Fitch Ratings revises outlook on Airtel to negative

Fitch Ratings has revised the outlook on India-based Bharti Airtel’s Long-Term Foreign-Currency (FC) Issuer Default Rating (IDR) to Negative from Stable, and affirmed the IDR at BBB-.
Airtel business customersFitch has also affirmed Airtel’s senior unsecured rating and Bharti Airtel International (Netherlands) BV’s senior unsecured guaranteed bonds at BBB-, and Network i2i’s subordinated perpetual bond’s rating at BB.

The change in the outlook does not indicate a change in our view of Airtel’s underlying credit profile, but reflects the heightened probability that India’s Country Ceiling could be lowered to BB+ – which would then constrain Airtel’s FC IDR and senior issue ratings, Fitch Ratings said.

Airtel’s financial year ending March 2021 (FY21) funds from operations (FFO) net leverage will remain stable at 2.0x-2.2x (FY20: 2.1x) – excluding the deferred spectrum liability of $5.8 billion – below the threshold of 2.5x above which we will take negative rating action. Management is committed to an investment-grade rating and raised about $7.6 billion in equity in aggregate in the last two years.

Airtel’s FY21 revenue and EBITDA growth will remain robust at around 10 percent-15 percent, driven by improvement in the Indian wireless market and continued strong growth in African markets, despite the effect of the coronavirus pandemic. However, the growth will be slower than our previous expectations of 20 percent-22 percent, due to lower data growth and weaker economic activity amid the pandemic in India and Africa.

Airtel’s Indian mobile segment revenue will rise by at least 15 percent-20 percent on higher tariffs amid easing of competition, as the industry’s revenue market share increasingly consolidates with Bharti and Reliance Jio.

Airtel’s 4QFY20 Indian mobile segment revenue and EBITDA rose by 16 percent and 27 percent qoq, respectively, led by 14 percent growth in monthly ARPU to INR154 (USD2.1), 10 percent growth in the 4G customer base to 136 million, and 8 percent growth each in monthly data usage per user to 15GB and voice usage to 965 minutes.

Airtel’s management is confident that the Covid-19 pandemic will have limited impact on FY21 EBITDA growth, which it forecasts to be at least 25 percent (FY20: 25 percent). Management says that data growth has increased by 20 percent-25 percent in the short term, as users work from home and upgrade to plans with higher ARPU.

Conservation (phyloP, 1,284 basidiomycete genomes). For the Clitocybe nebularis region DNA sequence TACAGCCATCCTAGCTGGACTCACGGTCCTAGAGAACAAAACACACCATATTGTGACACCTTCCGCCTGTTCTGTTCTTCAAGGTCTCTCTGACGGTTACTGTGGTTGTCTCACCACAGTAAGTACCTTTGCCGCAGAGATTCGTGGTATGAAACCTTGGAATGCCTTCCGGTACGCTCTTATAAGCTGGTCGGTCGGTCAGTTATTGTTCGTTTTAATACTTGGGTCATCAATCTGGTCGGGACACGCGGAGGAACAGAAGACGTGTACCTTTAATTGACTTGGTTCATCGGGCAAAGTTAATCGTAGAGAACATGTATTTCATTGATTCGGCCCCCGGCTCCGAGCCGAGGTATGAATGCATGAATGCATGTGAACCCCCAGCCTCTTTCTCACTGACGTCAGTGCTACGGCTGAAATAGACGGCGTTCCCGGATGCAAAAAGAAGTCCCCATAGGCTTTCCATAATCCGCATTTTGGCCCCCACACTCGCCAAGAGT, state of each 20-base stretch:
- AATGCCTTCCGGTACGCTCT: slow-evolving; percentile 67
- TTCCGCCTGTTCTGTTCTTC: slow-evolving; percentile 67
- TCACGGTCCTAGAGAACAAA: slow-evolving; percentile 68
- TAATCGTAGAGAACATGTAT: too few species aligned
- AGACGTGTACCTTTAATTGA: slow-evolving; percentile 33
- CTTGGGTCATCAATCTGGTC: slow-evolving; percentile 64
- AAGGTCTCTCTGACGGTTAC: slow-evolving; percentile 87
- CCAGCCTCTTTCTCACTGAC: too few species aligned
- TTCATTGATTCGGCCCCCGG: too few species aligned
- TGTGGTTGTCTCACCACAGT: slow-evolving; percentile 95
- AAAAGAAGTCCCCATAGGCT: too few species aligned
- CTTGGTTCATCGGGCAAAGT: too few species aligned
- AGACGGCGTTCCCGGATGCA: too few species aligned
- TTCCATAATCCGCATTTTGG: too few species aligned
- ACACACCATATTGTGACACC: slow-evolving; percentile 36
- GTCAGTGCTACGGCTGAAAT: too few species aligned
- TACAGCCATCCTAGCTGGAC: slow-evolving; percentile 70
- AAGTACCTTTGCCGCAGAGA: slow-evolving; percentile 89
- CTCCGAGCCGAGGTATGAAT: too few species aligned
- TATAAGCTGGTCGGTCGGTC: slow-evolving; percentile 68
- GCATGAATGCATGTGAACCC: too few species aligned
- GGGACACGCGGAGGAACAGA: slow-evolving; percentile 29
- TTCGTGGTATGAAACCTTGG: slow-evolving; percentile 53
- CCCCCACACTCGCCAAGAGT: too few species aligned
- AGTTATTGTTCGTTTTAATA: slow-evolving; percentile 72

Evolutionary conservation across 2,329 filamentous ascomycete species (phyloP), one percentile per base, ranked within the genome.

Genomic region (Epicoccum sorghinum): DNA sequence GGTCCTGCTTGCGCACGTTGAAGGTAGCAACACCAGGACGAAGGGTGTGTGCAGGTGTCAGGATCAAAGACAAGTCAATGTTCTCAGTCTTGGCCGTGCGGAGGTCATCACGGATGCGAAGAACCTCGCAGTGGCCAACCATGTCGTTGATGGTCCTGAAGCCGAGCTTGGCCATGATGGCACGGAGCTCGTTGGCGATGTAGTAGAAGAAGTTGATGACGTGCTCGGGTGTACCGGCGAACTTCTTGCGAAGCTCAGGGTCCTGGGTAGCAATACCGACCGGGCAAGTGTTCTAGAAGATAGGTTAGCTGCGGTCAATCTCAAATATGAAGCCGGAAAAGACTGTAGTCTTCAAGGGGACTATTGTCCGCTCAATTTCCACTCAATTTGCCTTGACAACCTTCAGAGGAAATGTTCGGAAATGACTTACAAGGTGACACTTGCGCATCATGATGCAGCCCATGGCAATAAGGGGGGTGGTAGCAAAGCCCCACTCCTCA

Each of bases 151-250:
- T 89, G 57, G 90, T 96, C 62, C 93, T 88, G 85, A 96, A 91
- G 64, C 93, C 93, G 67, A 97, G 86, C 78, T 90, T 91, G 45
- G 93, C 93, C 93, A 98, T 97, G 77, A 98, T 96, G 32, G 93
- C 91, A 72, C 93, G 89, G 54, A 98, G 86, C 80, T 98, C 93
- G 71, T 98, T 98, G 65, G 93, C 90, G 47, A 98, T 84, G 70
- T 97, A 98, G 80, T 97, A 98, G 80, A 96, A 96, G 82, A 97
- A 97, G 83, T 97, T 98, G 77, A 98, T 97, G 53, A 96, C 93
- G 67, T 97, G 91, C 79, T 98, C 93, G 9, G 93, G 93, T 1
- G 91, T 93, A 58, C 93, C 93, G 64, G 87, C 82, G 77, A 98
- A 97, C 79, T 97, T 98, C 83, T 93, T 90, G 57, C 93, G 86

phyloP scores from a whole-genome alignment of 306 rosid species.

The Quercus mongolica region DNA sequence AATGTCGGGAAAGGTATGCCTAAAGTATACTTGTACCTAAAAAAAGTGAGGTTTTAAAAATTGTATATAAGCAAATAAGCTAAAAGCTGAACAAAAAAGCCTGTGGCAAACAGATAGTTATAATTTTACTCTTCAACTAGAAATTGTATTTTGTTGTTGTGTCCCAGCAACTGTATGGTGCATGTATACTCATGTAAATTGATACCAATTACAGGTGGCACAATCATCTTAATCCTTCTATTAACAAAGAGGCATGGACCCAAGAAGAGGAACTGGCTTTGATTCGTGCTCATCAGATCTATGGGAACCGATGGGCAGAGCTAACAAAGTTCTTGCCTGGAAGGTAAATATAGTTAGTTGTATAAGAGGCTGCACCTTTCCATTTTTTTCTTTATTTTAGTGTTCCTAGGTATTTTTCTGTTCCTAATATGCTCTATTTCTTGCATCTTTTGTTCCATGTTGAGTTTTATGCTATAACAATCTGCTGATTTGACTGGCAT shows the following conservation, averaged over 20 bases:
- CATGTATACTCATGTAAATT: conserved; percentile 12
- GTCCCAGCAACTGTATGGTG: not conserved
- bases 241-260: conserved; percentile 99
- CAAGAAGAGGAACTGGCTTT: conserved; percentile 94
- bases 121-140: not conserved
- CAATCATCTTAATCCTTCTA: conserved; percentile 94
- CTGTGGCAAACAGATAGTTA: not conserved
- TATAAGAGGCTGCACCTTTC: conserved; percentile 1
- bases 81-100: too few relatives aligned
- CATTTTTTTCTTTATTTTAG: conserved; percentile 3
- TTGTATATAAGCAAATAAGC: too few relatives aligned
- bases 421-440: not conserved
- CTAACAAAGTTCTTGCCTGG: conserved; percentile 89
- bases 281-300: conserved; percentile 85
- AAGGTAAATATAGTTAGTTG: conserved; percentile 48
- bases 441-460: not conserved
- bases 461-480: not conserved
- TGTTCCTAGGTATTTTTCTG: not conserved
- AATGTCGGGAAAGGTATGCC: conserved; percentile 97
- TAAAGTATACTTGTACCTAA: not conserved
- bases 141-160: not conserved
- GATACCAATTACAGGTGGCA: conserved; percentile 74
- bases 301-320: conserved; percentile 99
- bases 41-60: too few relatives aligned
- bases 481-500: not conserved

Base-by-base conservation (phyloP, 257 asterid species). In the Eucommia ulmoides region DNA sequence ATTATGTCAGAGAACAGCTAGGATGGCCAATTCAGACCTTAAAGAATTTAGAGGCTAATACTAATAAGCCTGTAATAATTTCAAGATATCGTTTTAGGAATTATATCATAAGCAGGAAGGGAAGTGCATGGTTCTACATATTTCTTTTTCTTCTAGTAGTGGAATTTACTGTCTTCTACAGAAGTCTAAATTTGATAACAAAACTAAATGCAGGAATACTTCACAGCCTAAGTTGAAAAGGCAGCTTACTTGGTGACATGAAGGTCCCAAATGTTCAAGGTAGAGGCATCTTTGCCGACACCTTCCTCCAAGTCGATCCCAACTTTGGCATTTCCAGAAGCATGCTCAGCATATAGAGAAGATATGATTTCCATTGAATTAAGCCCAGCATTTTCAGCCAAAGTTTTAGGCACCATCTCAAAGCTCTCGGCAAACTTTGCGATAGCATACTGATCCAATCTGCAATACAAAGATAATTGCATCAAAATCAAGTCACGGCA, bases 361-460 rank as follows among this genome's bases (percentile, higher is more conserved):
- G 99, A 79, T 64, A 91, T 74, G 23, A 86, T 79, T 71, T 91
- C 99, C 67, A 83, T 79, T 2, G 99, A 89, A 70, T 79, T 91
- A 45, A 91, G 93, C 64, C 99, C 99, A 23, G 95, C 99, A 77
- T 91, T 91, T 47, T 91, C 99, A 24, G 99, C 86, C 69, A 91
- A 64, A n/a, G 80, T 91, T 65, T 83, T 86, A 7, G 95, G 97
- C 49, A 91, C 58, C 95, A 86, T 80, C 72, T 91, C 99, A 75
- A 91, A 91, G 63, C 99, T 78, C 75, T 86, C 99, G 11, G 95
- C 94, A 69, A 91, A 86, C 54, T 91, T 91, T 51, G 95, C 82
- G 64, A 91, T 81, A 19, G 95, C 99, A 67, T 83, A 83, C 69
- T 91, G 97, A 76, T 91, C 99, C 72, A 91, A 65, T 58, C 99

There is a dispute over the amount of adjusted gross revenue (AGR) dues that Airtel is required to pay to the Department of Telecommunications (DOT). Airtel has paid $2.6 billion (INR180 billion) to date, compared with DoT’s original demand of $4.9 billion. Management assesses the amount should be $1.9 billion, and believes the extra $714 million it paid will be sufficient to cover any potential dispute on the calculation of the dues.

Fitch assumes the balance demand of $2.3 billion to be paid in its FY21 leverage estimates.

The Supreme Court’s ruling in October 2019 led the DoT to demand large unpaid dues on licence fees and spectrum-usage charges from Indian telecoms. The DoT demand relates to a 14-year-old dispute regarding the definition of AGR, which the Supreme Court ruled should include all income generated by the telecoms.

Airtel is expected to generate small positive free cash flow in FY21, excluding the one-time payment for spectrum potentially to be auctioned in FY21, as Capex / revenue is likely to decline to around 22 percent-25 percent (FY20: 26 percent) on lower core Capex, interest costs and the government’s two-year moratorium on the payment of existing spectrum dues. The moratorium will defer about $840 million in each of FY21 and FY22. Airtel has almost completed the shutdown of its 3G network across India and has redirected its 900MHz and 2100MHz spectrum for 4G usage.

Airtel’s African revenue and EBITDA is expected to rise by a high single-digit percentage on a constant currency basis in FY21, driven by mobile data and mobile money. Airtel’s strong growth is supported by its market position as the largest or second-largest mobile operator in 11 of its 14 African markets. FY20 revenue and EBITDA rose by 11 percent and 14 percent, respectively, on a reported currency basis, driven by a 12 percent rise in subscribers to 111 million, 3 percent growth in ARPU to $2.80.